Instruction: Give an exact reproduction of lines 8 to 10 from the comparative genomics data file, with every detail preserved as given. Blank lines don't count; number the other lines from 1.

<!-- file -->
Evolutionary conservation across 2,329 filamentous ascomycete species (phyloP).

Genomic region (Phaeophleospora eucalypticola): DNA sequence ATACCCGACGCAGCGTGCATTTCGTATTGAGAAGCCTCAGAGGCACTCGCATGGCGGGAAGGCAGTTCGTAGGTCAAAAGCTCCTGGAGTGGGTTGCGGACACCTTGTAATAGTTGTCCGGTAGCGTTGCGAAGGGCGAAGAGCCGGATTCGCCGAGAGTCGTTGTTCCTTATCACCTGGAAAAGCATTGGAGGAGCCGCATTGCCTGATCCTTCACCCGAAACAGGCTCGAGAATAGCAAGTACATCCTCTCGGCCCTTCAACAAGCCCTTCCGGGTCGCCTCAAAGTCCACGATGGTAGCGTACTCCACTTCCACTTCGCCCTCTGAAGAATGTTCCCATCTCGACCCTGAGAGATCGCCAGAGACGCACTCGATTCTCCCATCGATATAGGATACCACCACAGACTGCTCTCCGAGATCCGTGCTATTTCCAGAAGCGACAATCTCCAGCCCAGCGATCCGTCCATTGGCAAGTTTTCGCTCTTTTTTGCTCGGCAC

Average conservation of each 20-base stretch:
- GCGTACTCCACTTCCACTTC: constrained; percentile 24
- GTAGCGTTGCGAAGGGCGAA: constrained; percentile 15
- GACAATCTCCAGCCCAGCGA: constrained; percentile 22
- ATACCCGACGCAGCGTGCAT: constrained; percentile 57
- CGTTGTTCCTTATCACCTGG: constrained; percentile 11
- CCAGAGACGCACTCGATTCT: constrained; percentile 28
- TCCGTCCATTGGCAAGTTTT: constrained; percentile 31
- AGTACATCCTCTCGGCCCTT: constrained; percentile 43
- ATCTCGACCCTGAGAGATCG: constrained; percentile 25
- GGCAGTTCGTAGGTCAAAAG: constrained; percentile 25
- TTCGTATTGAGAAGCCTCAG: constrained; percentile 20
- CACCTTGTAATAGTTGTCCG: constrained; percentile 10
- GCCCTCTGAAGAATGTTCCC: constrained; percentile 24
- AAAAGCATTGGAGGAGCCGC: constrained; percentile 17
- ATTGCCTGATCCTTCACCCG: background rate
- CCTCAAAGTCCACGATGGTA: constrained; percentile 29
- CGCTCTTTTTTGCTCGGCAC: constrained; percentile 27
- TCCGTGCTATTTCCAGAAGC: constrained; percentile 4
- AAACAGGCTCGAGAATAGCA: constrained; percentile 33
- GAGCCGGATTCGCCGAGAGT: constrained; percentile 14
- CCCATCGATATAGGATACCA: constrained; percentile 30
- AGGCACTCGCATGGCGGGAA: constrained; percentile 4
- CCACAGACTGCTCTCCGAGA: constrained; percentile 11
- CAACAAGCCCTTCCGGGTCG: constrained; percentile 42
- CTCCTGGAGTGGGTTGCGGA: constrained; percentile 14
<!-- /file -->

- CGTTGTTCCTTATCACCTGG: constrained; percentile 11
- CCAGAGACGCACTCGATTCT: constrained; percentile 28
- TCCGTCCATTGGCAAGTTTT: constrained; percentile 31